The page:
“Not One Inch: America, Russia, and the Making of
Post-Cold War Stalemate” (Yale University Press)
The Mershon Center for International Security Studies
Thirty years after the Soviet Union’s collapse, this book reveals how tensions between America, NATO, and Russia transformed geopolitics in the decade after the fall of the Berlin Wall.
During the Cold War, Leningrad (now St. Petersburg) was about 1200 miles away from the nearest NATO state. Now, due to NATO expansion, it’s about 100 miles away.
(October 30, 2021) —”Not one inch.” With these words, Secretary of State James Baker proposed a hypothetical bargain to Soviet leader Mikhail Gorbachev after the fall of the Berlin Wall: if you let your part of Germany go, we will move NATO not one inch eastward. Controversy erupted almost immediately over this 1990 exchange — but more important was the decade to come, when the words took on new meaning.
Gorbachev let his Germany go, but Washington rethought the bargain, not least after the Soviet Union’s own collapse in December 1991. Washington realized it could not just win big but win bigger. Not one inch of territory needed to be off limits to NATO.
On the thirtieth anniversary of the Soviet collapse, this book uses new evidence and interviews to show how, in the decade that culminated in Vladimir Putin’s rise to power, the United States and Russia undermined a potentially lasting partnership. Prize-winning historian M. E. Sarotte shows what went wrong.
An expert in the history of international relations, Mary Elise Sarotte is the inaugural holder of the Marie-Josée and Henry R. Kravis Distinguished Professorship of Historical Studies. Most recently, she was the Dean’s Professor of History and Professor of International Relations at the University of Southern California (USC). She is also a research associate at Harvard University’s Center for European Studies.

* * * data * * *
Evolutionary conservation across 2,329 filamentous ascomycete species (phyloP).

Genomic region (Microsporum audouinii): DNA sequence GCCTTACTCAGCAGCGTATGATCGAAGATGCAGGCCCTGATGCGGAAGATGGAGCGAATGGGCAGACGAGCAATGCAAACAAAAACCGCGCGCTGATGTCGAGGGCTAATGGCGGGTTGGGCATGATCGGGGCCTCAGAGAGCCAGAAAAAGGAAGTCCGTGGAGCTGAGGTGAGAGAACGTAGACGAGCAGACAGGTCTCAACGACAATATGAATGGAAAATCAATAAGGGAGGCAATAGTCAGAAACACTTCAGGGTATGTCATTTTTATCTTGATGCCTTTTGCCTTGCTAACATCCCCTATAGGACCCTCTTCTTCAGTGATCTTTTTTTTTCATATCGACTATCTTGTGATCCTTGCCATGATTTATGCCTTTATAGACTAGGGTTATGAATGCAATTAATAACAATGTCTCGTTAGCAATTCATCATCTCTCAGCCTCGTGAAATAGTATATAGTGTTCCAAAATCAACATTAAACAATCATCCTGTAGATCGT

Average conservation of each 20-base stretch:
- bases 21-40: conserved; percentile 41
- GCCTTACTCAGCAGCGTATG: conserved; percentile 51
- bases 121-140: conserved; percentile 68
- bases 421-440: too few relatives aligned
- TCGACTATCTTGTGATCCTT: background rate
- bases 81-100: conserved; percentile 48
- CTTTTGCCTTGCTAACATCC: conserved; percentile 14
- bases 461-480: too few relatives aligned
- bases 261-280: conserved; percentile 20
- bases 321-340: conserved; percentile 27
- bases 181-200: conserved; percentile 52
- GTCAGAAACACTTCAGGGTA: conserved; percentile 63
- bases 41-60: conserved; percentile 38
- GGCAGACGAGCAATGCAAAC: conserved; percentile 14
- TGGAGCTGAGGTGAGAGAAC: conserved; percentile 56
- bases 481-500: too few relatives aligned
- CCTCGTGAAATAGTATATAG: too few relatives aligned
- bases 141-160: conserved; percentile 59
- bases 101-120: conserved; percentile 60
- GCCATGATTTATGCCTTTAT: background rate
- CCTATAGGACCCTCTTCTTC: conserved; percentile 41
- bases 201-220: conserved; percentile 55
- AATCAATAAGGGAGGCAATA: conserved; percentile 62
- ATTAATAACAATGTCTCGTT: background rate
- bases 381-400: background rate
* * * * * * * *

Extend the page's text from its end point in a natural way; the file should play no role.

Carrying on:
Sarotte earned her AB in History and Science at Harvard and her PhD in History at Yale University. She is the author or editor of five books, including The Collapse: The Accidental Opening of the Berlin Wall.
Webinar: There’s a Zoom discussion about the book on November 4:
“Not One Inch: America, Russia, and the Making of Post-Cold War Stalemate” – A Book Discussion with Mary E. Sarotte
The American Foreign and Military Policy research cluster is an initiative of the Mershon Center for International Security Studies at The Ohio State University. The cluster focuses on the study of US foreign relations, US defense policy, and international relations, diplomacy, and war as they affect US foreign policy and military affairs in contemporary and historical contexts.
The cluster examines these elements of power from both American and foreign viewpoints in order to understand both the domestic drivers of policy and the impact of other nations on it. The cluster examines foreign and military affairs holistically, along with all elements of power — diplomatic, economic, military, informational, financial, intelligence, cultural, and legal — that have an impact on them.